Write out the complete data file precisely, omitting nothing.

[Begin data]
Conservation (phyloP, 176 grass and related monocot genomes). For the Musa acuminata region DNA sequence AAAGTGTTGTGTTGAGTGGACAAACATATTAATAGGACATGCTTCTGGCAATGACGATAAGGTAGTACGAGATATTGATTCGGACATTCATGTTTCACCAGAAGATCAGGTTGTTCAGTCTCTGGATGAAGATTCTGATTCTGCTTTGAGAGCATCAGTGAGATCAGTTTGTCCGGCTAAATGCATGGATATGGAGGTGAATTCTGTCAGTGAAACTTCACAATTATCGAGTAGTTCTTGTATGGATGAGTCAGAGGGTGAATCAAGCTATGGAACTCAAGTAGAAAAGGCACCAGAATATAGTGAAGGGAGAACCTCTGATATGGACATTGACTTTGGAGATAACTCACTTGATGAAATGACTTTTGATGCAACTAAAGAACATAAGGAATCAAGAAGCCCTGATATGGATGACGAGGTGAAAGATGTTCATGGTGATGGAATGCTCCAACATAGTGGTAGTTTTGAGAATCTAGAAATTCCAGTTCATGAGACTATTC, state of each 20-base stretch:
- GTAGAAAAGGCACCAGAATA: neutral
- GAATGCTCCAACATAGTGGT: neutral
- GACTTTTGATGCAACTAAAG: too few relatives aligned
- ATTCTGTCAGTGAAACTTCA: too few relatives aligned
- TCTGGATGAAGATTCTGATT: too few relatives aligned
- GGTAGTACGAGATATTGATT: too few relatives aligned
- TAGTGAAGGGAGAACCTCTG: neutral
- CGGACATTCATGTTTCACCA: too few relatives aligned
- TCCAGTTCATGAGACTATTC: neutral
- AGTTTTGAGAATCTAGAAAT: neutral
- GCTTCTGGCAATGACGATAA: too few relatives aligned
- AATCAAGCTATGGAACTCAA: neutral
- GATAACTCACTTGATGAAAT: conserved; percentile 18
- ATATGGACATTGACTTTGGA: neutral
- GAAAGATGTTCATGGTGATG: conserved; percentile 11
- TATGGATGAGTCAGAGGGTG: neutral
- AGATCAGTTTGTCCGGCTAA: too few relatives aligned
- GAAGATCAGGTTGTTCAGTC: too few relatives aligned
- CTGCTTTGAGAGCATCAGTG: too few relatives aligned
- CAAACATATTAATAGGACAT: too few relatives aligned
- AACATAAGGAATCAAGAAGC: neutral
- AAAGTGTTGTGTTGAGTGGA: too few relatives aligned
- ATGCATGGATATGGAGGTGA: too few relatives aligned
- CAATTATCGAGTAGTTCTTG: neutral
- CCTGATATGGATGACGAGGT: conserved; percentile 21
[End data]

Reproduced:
Conservation (phyloP, 176 grass and related monocot genomes). For the Musa acuminata region DNA sequence AAAGTGTTGTGTTGAGTGGACAAACATATTAATAGGACATGCTTCTGGCAATGACGATAAGGTAGTACGAGATATTGATTCGGACATTCATGTTTCACCAGAAGATCAGGTTGTTCAGTCTCTGGATGAAGATTCTGATTCTGCTTTGAGAGCATCAGTGAGATCAGTTTGTCCGGCTAAATGCATGGATATGGAGGTGAATTCTGTCAGTGAAACTTCACAATTATCGAGTAGTTCTTGTATGGATGAGTCAGAGGGTGAATCAAGCTATGGAACTCAAGTAGAAAAGGCACCAGAATATAGTGAAGGGAGAACCTCTGATATGGACATTGACTTTGGAGATAACTCACTTGATGAAATGACTTTTGATGCAACTAAAGAACATAAGGAATCAAGAAGCCCTGATATGGATGACGAGGTGAAAGATGTTCATGGTGATGGAATGCTCCAACATAGTGGTAGTTTTGAGAATCTAGAAATTCCAGTTCATGAGACTATTC, state of each 20-base stretch:
- GTAGAAAAGGCACCAGAATA: neutral
- GAATGCTCCAACATAGTGGT: neutral
- GACTTTTGATGCAACTAAAG: too few relatives aligned
- ATTCTGTCAGTGAAACTTCA: too few relatives aligned
- TCTGGATGAAGATTCTGATT: too few relatives aligned
- GGTAGTACGAGATATTGATT: too few relatives aligned
- TAGTGAAGGGAGAACCTCTG: neutral
- CGGACATTCATGTTTCACCA: too few relatives aligned
- TCCAGTTCATGAGACTATTC: neutral
- AGTTTTGAGAATCTAGAAAT: neutral
- GCTTCTGGCAATGACGATAA: too few relatives aligned
- AATCAAGCTATGGAACTCAA: neutral
- GATAACTCACTTGATGAAAT: conserved; percentile 18
- ATATGGACATTGACTTTGGA: neutral
- GAAAGATGTTCATGGTGATG: conserved; percentile 11
- TATGGATGAGTCAGAGGGTG: neutral
- AGATCAGTTTGTCCGGCTAA: too few relatives aligned
- GAAGATCAGGTTGTTCAGTC: too few relatives aligned
- CTGCTTTGAGAGCATCAGTG: too few relatives aligned
- CAAACATATTAATAGGACAT: too few relatives aligned
- AACATAAGGAATCAAGAAGC: neutral
- AAAGTGTTGTGTTGAGTGGA: too few relatives aligned
- ATGCATGGATATGGAGGTGA: too few relatives aligned
- CAATTATCGAGTAGTTCTTG: neutral
- CCTGATATGGATGACGAGGT: conserved; percentile 21